TERMINATOR: DARK FATE
You can nearly always pinpoint the precise moment in which a formerly serious – or at least mildly rational – film franchise turns inexorably into camp.
With the Batman series of the '80s and '90s, it was when, in 1997's Batman & Robin, director Joel Schumacher's camera gave us nice, juicy closeups of our hero's updated leather-fetish costume complete with Bat-nipples and Bat-ass. In Sam Raimi's Spider-Man 3 from 2007, all remaining hope was lost when apple-cheeked Tobey Maguire strutted down the street like the Travolta of Saturday Night Fever, promptly fulfilling Peter Parker's apparent life dream of becoming a hipster jazz pianist. And with the new Terminator: Dark Fate, I'm afraid, it might be time to bid adieu to whatever sanity may have been left in this 35-years-running series of sci-fi action adventures … though I can't yet tell if the franchise officially died when Linda Hamilton made a grim callback to Arnold Schwarzenegger's “I'll be back” catchphrase, or when Schwarzenegger himself gave the line a cornball spin with the sadly inevitable “I won't be back.” Either way, had I been holding a soda or a tub of popcorn, it would have taken all my restraint not to hurl my concession at the screen.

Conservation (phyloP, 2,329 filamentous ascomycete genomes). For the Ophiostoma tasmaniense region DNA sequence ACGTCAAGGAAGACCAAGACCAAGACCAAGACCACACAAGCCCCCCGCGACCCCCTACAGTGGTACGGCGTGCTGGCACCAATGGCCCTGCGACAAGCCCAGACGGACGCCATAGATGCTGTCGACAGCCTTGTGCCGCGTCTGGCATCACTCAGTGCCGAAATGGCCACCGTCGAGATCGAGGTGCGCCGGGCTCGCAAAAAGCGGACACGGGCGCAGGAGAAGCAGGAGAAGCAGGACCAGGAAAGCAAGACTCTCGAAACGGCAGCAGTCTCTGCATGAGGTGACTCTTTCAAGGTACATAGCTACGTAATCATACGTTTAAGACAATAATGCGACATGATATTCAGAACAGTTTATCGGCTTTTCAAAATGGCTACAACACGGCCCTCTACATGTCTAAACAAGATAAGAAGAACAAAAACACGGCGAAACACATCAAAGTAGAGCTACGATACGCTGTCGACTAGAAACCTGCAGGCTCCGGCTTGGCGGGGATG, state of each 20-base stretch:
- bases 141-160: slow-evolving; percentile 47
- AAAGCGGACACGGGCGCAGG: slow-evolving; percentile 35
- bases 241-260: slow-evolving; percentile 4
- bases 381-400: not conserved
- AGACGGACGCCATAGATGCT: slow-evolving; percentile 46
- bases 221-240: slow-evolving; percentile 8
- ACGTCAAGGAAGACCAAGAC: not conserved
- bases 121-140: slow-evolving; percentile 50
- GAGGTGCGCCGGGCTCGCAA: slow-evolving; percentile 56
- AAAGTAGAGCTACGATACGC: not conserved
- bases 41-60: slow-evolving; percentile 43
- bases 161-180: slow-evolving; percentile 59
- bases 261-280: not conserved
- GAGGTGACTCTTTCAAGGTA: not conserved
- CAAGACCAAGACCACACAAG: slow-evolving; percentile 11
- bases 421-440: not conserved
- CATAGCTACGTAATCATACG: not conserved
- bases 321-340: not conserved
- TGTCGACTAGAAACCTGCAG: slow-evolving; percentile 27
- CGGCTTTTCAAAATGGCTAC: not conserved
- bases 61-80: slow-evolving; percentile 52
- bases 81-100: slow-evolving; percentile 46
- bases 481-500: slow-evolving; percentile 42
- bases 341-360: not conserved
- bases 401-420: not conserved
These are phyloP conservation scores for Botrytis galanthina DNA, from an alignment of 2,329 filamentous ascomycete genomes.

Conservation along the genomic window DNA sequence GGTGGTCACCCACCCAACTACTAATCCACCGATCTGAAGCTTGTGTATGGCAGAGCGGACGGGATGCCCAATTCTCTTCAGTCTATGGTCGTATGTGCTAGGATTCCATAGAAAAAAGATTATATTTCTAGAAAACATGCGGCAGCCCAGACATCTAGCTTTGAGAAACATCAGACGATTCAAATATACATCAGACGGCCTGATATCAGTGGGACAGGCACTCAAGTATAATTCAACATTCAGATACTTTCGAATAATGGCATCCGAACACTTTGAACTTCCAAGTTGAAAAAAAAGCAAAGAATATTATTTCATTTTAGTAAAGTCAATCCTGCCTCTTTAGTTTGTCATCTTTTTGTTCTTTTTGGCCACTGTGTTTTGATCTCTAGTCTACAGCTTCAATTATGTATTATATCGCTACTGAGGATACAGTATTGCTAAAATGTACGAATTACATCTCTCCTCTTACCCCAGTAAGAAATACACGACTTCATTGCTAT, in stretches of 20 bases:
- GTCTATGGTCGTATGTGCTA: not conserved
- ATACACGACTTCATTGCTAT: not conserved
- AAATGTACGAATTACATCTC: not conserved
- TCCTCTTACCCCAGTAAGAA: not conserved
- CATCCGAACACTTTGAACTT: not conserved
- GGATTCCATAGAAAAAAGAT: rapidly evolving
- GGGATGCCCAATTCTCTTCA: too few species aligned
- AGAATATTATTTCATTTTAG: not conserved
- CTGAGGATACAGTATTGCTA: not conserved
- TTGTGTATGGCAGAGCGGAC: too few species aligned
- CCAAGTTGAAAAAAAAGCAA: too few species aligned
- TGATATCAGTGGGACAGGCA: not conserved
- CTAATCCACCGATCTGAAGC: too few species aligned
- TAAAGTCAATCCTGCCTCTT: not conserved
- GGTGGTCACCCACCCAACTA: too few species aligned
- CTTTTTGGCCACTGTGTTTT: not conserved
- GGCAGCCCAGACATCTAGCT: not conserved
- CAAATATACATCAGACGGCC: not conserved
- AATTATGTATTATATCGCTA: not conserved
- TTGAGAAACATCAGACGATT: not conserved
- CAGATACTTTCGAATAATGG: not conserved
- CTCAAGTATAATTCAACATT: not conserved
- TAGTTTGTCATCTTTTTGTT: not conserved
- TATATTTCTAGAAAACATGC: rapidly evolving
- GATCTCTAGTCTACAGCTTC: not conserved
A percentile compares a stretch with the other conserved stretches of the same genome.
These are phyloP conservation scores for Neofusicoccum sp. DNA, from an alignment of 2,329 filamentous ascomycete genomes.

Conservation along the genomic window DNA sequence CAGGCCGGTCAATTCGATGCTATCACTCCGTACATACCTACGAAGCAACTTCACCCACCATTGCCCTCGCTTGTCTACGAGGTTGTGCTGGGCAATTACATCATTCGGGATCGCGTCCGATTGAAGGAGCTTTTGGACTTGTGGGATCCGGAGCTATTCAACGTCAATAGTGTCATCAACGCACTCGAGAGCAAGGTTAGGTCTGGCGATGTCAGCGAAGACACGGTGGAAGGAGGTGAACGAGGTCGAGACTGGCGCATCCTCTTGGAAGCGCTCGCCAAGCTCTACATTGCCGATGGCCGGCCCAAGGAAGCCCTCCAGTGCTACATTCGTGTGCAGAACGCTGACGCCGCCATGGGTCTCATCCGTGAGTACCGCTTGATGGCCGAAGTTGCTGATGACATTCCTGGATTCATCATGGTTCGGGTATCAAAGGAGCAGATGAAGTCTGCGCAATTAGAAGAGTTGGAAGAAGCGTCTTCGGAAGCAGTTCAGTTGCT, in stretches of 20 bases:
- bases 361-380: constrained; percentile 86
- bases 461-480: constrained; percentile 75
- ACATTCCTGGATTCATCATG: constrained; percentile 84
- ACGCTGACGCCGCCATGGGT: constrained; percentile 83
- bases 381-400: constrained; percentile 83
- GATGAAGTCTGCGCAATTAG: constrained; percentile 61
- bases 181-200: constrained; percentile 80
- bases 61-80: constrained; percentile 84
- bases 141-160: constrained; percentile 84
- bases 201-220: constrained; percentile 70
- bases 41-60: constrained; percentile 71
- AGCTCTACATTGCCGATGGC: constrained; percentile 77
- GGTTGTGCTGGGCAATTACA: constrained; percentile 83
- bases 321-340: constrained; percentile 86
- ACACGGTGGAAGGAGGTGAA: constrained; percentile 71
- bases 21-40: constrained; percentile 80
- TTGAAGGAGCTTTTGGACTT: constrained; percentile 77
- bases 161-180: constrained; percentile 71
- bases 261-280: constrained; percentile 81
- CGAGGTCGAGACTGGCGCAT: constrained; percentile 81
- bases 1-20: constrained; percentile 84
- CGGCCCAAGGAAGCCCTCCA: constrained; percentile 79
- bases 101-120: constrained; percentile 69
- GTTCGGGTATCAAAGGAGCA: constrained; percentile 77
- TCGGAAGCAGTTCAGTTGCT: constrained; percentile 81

I take no pleasure in reporting this, given that, like most everyone I know, I love James Cameron's 1991 Terminator II: Judgment Day to death and was initially jazzed at the prospect of seeing its stars Hamilton (as the iconic world-saver Sarah Conner) and Schwarzenegger (as the titular monosyllabic cyborg) reunite for another tour of duty. But most everything that's wrong with director Tim Miller's Dark Fate is, unfortunately, wrong because of Hamilton's and Schwarzenegger's participation. Sixty-three-year-old Hamilton looks great, if understandably weathered, and her deep, husky voice ably suggests decades of residual grief and undiluted anger. That's why it's all the more baffling that this script – credited to no fewer than six screenwriters and/or “story by” contributors including James Cameron – turns Sarah into a figure of comic relief, always at the ready with a withering aside or a throaty punchline; the woman's every cynical utterance should be followed, Dorothy Parker-style, with Sarah taking a sip from her martini.
As for 72-year-old Schwarzenegger (who, let's remember, played Mr. Freeze in Batman & Robin,), he entered the full-camp phase of his acting career ages ago. But even considering the laughs he intentionally and unintentionally generates, Schwarzenegger can't pull off the movie's ridiculous conceit that his T-800 assassin is now a contented family man with a drapery business and the nom de guerre “Carl,” nor adequately explain how even a futuristic cyborg is able to develop facial hair, wrinkles, and a conscience. The first five minutes here are somewhat reminiscent of the prelude to David Fincher's 1992 Alien3, which intentionally (and effectively) trashed whatever upbeat notes lingered after 1986's Aliens. Yet I was less bummed by the opener's revisionist history – a narrative gamble that might easily piss off admirers of the series – than by the film's bald acquiescence to presumed fan service. Yes, seeing T2 stars Hamilton and Schwarzenegger together again is a hoot. If only their returns didn't make me want to hoot with derision.